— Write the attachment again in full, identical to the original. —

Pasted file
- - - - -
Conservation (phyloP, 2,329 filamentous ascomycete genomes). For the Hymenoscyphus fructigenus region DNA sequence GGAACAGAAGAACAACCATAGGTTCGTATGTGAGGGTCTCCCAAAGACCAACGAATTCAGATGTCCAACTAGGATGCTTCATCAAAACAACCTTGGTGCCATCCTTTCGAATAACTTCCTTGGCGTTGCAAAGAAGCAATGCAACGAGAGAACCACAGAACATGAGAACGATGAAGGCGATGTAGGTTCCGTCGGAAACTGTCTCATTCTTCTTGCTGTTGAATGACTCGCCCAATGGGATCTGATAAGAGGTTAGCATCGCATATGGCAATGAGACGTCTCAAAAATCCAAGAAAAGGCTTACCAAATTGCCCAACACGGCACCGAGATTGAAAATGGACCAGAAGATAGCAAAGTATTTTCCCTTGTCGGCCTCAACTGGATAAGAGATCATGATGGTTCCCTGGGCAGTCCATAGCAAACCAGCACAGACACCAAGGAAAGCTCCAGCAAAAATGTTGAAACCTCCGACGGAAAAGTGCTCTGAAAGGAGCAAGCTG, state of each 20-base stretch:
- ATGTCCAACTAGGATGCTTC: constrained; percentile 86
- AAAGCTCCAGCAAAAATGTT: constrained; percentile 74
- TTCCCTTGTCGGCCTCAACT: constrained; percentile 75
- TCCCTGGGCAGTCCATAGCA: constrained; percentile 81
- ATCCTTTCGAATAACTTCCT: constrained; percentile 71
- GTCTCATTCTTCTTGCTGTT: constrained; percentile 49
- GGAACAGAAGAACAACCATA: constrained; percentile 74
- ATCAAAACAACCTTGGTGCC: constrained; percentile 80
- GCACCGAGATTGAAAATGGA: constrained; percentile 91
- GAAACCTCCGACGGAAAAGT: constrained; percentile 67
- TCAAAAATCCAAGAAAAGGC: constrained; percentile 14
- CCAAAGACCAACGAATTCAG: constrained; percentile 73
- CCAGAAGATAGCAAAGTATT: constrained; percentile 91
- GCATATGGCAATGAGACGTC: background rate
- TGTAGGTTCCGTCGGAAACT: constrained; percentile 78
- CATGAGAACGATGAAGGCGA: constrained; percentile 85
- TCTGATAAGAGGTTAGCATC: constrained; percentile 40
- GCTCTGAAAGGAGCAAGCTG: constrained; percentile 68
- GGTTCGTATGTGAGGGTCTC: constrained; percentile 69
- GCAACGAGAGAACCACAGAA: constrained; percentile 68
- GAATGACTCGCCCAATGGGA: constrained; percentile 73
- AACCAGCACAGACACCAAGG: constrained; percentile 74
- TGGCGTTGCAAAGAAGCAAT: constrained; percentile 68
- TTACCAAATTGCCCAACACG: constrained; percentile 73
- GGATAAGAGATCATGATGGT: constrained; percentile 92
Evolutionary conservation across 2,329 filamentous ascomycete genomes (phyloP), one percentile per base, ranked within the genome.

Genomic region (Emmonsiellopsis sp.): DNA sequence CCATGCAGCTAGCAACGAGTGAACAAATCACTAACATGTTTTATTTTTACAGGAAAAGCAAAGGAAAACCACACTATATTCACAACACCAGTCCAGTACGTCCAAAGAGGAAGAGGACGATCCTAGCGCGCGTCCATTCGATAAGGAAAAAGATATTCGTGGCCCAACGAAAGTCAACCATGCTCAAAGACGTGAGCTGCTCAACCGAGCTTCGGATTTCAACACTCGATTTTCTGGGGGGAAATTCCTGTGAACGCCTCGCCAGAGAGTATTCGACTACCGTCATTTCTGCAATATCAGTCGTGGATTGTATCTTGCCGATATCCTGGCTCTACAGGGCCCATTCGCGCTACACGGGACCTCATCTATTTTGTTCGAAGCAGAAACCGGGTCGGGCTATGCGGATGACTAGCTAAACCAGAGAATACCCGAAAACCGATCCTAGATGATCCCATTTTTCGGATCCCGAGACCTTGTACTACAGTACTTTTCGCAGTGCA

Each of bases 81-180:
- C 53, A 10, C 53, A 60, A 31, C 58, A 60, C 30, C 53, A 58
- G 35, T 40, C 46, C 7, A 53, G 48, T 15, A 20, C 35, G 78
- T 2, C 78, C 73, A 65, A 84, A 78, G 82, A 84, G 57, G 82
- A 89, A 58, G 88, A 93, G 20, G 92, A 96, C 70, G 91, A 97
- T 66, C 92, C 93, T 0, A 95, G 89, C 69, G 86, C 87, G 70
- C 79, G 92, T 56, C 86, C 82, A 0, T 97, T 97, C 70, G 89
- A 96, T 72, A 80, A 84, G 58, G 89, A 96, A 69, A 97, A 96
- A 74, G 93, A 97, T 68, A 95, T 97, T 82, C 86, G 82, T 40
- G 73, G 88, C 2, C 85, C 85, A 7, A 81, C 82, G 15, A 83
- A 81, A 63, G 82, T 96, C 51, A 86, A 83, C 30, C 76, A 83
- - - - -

Conservation (phyloP, 2,329 filamentous ascomycete genomes). For the Hymenoscyphus fructigenus region DNA sequence GGAACAGAAGAACAACCATAGGTTCGTATGTGAGGGTCTCCCAAAGACCAACGAATTCAGATGTCCAACTAGGATGCTTCATCAAAACAACCTTGGTGCCATCCTTTCGAATAACTTCCTTGGCGTTGCAAAGAAGCAATGCAACGAGAGAACCACAGAACATGAGAACGATGAAGGCGATGTAGGTTCCGTCGGAAACTGTCTCATTCTTCTTGCTGTTGAATGACTCGCCCAATGGGATCTGATAAGAGGTTAGCATCGCATATGGCAATGAGACGTCTCAAAAATCCAAGAAAAGGCTTACCAAATTGCCCAACACGGCACCGAGATTGAAAATGGACCAGAAGATAGCAAAGTATTTTCCCTTGTCGGCCTCAACTGGATAAGAGATCATGATGGTTCCCTGGGCAGTCCATAGCAAACCAGCACAGACACCAAGGAAAGCTCCAGCAAAAATGTTGAAACCTCCGACGGAAAAGTGCTCTGAAAGGAGCAAGCTG, state of each 20-base stretch:
- ATGTCCAACTAGGATGCTTC: constrained; percentile 86
- AAAGCTCCAGCAAAAATGTT: constrained; percentile 74
- TTCCCTTGTCGGCCTCAACT: constrained; percentile 75
- TCCCTGGGCAGTCCATAGCA: constrained; percentile 81
- ATCCTTTCGAATAACTTCCT: constrained; percentile 71
- GTCTCATTCTTCTTGCTGTT: constrained; percentile 49
- GGAACAGAAGAACAACCATA: constrained; percentile 74
- ATCAAAACAACCTTGGTGCC: constrained; percentile 80
- GCACCGAGATTGAAAATGGA: constrained; percentile 91
- GAAACCTCCGACGGAAAAGT: constrained; percentile 67
- TCAAAAATCCAAGAAAAGGC: constrained; percentile 14
- CCAAAGACCAACGAATTCAG: constrained; percentile 73
- CCAGAAGATAGCAAAGTATT: constrained; percentile 91
- GCATATGGCAATGAGACGTC: background rate
- TGTAGGTTCCGTCGGAAACT: constrained; percentile 78
- CATGAGAACGATGAAGGCGA: constrained; percentile 85
- TCTGATAAGAGGTTAGCATC: constrained; percentile 40
- GCTCTGAAAGGAGCAAGCTG: constrained; percentile 68
- GGTTCGTATGTGAGGGTCTC: constrained; percentile 69
- GCAACGAGAGAACCACAGAA: constrained; percentile 68
- GAATGACTCGCCCAATGGGA: constrained; percentile 73
- AACCAGCACAGACACCAAGG: constrained; percentile 74
- TGGCGTTGCAAAGAAGCAAT: constrained; percentile 68
- TTACCAAATTGCCCAACACG: constrained; percentile 73
- GGATAAGAGATCATGATGGT: constrained; percentile 92
Evolutionary conservation across 2,329 filamentous ascomycete genomes (phyloP), one percentile per base, ranked within the genome.

Genomic region (Emmonsiellopsis sp.): DNA sequence CCATGCAGCTAGCAACGAGTGAACAAATCACTAACATGTTTTATTTTTACAGGAAAAGCAAAGGAAAACCACACTATATTCACAACACCAGTCCAGTACGTCCAAAGAGGAAGAGGACGATCCTAGCGCGCGTCCATTCGATAAGGAAAAAGATATTCGTGGCCCAACGAAAGTCAACCATGCTCAAAGACGTGAGCTGCTCAACCGAGCTTCGGATTTCAACACTCGATTTTCTGGGGGGAAATTCCTGTGAACGCCTCGCCAGAGAGTATTCGACTACCGTCATTTCTGCAATATCAGTCGTGGATTGTATCTTGCCGATATCCTGGCTCTACAGGGCCCATTCGCGCTACACGGGACCTCATCTATTTTGTTCGAAGCAGAAACCGGGTCGGGCTATGCGGATGACTAGCTAAACCAGAGAATACCCGAAAACCGATCCTAGATGATCCCATTTTTCGGATCCCGAGACCTTGTACTACAGTACTTTTCGCAGTGCA

Each of bases 81-180:
- C 53, A 10, C 53, A 60, A 31, C 58, A 60, C 30, C 53, A 58
- G 35, T 40, C 46, C 7, A 53, G 48, T 15, A 20, C 35, G 78
- T 2, C 78, C 73, A 65, A 84, A 78, G 82, A 84, G 57, G 82
- A 89, A 58, G 88, A 93, G 20, G 92, A 96, C 70, G 91, A 97
- T 66, C 92, C 93, T 0, A 95, G 89, C 69, G 86, C 87, G 70
- C 79, G 92, T 56, C 86, C 82, A 0, T 97, T 97, C 70, G 89
- A 96, T 72, A 80, A 84, G 58, G 89, A 96, A 69, A 97, A 96
- A 74, G 93, A 97, T 68, A 95, T 97, T 82, C 86, G 82, T 40
- G 73, G 88, C 2, C 85, C 85, A 7, A 81, C 82, G 15, A 83
- A 81, A 63, G 82, T 96, C 51, A 86, A 83, C 30, C 76, A 83